When speaking at the launch of The Nelson Mandela Children's fund, Mandela began his speech by saying, "There can be no keener revelation of a society's soul than the way in which it treats its children." As I reflect on his life, I recognize that Mandela exerted a powerful influence on my life through the influence he had on the amazing mentors of my formative years. My late grandfather, Clarence Bancroft, presided over our family as an omnipotent figure; a disciplinarian when necessary, as well as a living fountain of advice when needed. Throughout our relationship, my grandfather always spoke of the importance of "true leadership." He always reminded me that true leadership was not defined by the titles that one held, or the battles that an individual had won, but a leader's willingness to sacrifice everything for the beliefs they hold dear. The year before my grandfather passed away, he presented me a copy of the book Long Walk To Freedom as a reminder of the sacrifices that one must make in order to truly embody the term "leader."
Nelson Mandela swore to improve the lives of the people and culture that raised him, and subsequently changed the world. My favorite quotation from Long Walk To Freedom is Mandela's reflection on his journey toward becoming a freedom fighter stating: "I cannot pinpoint a moment when I became politicized, when I knew that I would spend my life in the liberation struggle. I had no epiphany, no singular revelation, no moment of truth, but a steady accumulation of a thousand slights, a thousand indignities, a thousand unremembered moments, produced in me an anger, a rebelliousness, and a desire to fight the system that imprisoned my people." Mandela saw the destructive toll that apartheid was taking on his culture, and particularly the youth who would have to continue to live in these conditions if something was not done. Fighting arduously to bring an end to the abuses that kept a stranglehold over of his country, he was ultimately imprisoned, and through his imprisonment became a symbol of the struggle against apartheid. After sacrificing decades of his life in his struggle to end apartheid, Mandela was finally released from prison, allowing him to teach us an equally important lesson of forgiveness by forging a future of peace and nonviolence for all youth in his country along the road to becoming the first black President of South Africa.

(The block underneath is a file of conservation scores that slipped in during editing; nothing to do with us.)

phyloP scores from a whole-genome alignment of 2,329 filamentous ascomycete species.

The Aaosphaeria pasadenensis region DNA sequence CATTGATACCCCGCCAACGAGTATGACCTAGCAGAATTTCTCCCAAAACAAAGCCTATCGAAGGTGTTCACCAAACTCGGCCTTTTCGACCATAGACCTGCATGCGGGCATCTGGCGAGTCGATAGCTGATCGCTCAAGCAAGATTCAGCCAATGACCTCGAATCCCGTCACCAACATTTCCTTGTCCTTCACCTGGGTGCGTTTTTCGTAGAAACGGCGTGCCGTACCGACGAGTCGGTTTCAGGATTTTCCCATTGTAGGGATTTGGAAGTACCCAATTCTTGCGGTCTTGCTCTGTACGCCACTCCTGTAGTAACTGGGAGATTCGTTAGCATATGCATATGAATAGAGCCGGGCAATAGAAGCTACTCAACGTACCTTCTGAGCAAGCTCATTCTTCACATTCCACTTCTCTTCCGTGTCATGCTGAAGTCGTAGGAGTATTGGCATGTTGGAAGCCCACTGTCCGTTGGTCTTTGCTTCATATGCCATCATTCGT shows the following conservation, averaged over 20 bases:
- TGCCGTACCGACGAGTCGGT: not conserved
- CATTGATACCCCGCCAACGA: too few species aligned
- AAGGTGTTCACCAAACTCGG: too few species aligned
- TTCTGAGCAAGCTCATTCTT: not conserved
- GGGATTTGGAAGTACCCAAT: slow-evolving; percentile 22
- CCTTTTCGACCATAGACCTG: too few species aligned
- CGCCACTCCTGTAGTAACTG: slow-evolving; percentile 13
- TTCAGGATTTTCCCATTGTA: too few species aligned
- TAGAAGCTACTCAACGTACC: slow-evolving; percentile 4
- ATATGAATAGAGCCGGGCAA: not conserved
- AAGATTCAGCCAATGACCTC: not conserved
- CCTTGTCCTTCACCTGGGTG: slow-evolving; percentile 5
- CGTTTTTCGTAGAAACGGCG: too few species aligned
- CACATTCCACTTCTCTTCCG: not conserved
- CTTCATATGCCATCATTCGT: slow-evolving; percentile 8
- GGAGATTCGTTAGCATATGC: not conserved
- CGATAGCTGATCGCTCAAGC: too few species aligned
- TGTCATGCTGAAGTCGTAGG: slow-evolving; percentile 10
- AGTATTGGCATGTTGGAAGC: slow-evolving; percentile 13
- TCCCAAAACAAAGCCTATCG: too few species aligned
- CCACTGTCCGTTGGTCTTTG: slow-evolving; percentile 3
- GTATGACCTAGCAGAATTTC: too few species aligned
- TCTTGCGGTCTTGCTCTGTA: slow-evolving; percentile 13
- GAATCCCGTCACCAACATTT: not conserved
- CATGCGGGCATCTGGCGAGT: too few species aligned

Mandela's legacy has touched every continent, but it is distinctly personal for me as I see his influence in every mother and father figure I've ever had in my life. After my grandfather passed away, I remember reading a Long Walk To Freedom and pausing on one of the pages with pictures depicting Mandela's life and struggles. As I scanned over an image of Mandela, distinctly beaming with the confidence he held throughout his entire life, I was reminded of my grandfather's smile as he confidently presided over my family for so many years. In the African Diaspora, there is such a great need to instill strong leadership in the next generation through mentors who provide our community with positive messages, and Mandela embodied this necessary leadership skill more so than any leader that I have had the pleasure of studying.
Mandela's fiery passion mixed with his ability to make peace distinguished him as a leader willing to make sacrifices, a leader who improved the lives of his many South African sons and daughters, and the sons and daughters he influenced around the world. Nelson Mandela "treated his children well" and thus he will always be the grandfather of every aspiring leader in the African Diaspora. He is not only a symbol of what is possible in reforming a country, but a symbol for those who are fighting for justice whether they are from the African Diaspora, Latin@ community, LGBTQ+ community, or the many groups who continue to be oppressed around our planet. His legacy will live on in these individuals for centuries to come, and will serve as an example of what can be done when someone is ready to sacrifice their life for the soul of their society.